How National Histories Shaped the Politics of Crisis: South European Contrasts
This chapter outlines several fundamental crisis-era contrasts between the southern European cases of Portugal, Spain and Greece, arguing that the prior divergence in their national political histories—especially during the region’s transitions to democracy in the 1970s—largely accounts for the pattern of variation. Both in the road to crisis and in the handling of its effects, the countries of southern Europe have followed markedly different trajectories that are reflective of forms of political practice rooted in the democratisation pathways which initiated the ultimately global “Third Wave”. The chapter argues that large cross-case differences in the pathway followed to democracy in the 1970s—alongside several crucial “critical antecedents” in the countries’ political histories—put in place enduring differences in predominant forms of political life, a pattern of dissimilarity that has manifested itself with special clarity in the nature and place of public protest in democracy’s institutionally recognized “conversation”.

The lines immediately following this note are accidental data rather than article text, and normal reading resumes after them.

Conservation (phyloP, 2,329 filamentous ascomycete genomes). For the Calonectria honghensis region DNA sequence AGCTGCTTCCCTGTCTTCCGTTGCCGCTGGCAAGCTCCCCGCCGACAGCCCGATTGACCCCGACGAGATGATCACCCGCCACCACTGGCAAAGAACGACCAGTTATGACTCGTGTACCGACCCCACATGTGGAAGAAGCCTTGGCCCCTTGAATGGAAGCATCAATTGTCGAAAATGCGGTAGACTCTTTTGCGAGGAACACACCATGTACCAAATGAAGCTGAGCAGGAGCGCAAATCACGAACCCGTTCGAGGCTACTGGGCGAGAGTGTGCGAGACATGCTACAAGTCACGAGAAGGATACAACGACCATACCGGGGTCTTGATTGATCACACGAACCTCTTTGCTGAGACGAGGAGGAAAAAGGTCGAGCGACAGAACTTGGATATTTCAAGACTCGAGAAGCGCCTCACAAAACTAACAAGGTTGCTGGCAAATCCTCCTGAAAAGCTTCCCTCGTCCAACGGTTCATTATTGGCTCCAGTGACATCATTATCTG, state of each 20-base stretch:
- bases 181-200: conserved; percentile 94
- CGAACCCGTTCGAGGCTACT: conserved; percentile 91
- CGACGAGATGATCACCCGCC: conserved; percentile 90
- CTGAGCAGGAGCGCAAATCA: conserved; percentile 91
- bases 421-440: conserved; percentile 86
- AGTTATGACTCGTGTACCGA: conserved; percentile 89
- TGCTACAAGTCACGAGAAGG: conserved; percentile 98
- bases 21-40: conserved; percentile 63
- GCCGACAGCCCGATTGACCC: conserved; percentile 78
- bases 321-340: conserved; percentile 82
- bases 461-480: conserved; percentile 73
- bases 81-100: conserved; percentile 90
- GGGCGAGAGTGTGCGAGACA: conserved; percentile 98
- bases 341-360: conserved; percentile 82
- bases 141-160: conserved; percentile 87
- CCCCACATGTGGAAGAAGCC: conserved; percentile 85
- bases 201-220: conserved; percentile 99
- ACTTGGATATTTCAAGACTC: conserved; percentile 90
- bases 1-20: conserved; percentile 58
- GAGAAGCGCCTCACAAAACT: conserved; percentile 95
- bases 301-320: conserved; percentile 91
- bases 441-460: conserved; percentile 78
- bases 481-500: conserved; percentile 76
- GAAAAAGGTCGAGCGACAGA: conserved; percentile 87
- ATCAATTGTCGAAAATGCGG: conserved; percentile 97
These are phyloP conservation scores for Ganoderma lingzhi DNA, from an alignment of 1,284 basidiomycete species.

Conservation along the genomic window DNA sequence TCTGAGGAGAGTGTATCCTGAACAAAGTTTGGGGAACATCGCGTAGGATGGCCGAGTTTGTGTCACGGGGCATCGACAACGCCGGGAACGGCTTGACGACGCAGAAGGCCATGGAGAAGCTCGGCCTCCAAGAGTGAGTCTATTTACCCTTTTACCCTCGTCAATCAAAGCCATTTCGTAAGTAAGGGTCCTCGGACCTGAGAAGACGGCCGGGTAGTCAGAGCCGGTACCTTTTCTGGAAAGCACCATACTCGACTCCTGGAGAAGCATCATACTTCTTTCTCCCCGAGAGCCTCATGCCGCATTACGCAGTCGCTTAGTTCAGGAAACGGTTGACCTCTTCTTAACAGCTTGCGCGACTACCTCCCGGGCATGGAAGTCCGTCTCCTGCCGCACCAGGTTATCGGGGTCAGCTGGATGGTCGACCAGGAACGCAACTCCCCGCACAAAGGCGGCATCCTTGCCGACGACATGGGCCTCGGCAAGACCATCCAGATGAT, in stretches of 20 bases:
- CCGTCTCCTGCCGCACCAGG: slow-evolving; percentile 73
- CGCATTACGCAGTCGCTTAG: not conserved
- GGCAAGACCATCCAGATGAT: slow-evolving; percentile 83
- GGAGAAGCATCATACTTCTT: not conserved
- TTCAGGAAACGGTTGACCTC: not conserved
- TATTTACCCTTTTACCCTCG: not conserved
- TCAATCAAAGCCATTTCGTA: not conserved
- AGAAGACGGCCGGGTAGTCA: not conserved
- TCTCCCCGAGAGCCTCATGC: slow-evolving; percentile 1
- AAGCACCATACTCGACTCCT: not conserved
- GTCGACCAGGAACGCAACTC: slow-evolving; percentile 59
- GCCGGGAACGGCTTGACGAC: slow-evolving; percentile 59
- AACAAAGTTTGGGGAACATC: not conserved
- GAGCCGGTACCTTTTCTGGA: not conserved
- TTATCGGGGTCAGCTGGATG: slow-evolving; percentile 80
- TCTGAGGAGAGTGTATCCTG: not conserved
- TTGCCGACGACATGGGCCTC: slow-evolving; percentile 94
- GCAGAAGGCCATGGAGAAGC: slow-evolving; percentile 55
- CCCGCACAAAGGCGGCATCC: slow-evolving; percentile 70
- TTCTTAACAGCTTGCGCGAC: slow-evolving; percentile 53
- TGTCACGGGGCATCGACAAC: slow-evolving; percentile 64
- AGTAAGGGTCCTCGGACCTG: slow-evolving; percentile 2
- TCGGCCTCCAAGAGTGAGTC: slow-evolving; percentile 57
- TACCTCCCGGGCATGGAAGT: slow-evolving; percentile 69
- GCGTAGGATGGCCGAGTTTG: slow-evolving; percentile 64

I am grateful for feedback on an earlier draft from the volume Editors and from participants in the Santander Workshop held in St. Antony’s College in May 2016. I also thank Wilfried Kisling for excellent research assistance.